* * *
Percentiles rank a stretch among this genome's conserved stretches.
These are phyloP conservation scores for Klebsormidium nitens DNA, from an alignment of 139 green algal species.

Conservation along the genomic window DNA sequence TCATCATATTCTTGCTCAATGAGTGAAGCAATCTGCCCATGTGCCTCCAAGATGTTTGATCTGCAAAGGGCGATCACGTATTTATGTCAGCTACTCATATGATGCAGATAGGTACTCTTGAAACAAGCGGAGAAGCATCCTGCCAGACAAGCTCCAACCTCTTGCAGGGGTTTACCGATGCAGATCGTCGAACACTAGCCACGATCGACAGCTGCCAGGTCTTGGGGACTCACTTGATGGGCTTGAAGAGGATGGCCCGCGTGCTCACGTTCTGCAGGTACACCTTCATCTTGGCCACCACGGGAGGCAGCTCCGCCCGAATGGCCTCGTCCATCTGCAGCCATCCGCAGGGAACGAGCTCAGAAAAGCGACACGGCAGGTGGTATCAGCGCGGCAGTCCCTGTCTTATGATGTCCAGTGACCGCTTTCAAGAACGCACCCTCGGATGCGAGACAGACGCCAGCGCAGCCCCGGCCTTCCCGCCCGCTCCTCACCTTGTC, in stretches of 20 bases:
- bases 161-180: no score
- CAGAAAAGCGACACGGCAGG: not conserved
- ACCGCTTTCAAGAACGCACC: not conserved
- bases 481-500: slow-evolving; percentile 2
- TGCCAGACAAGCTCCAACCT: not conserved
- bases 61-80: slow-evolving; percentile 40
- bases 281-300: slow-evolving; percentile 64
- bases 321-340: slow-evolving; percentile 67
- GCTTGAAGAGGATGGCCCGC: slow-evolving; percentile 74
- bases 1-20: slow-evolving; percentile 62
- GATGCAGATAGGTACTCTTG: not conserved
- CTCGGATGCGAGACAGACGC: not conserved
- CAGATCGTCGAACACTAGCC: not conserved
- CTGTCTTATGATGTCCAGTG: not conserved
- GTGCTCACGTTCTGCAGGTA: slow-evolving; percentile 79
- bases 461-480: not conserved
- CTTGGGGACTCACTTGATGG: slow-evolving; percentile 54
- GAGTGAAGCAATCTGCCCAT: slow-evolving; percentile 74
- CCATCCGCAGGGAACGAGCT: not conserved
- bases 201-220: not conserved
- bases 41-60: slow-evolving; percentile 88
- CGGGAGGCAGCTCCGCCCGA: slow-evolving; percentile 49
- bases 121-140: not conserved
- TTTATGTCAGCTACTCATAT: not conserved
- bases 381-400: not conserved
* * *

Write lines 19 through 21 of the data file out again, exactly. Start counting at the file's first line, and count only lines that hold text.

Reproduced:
- bases 461-480: not conserved
- CTTGGGGACTCACTTGATGG: slow-evolving; percentile 54
- GAGTGAAGCAATCTGCCCAT: slow-evolving; percentile 74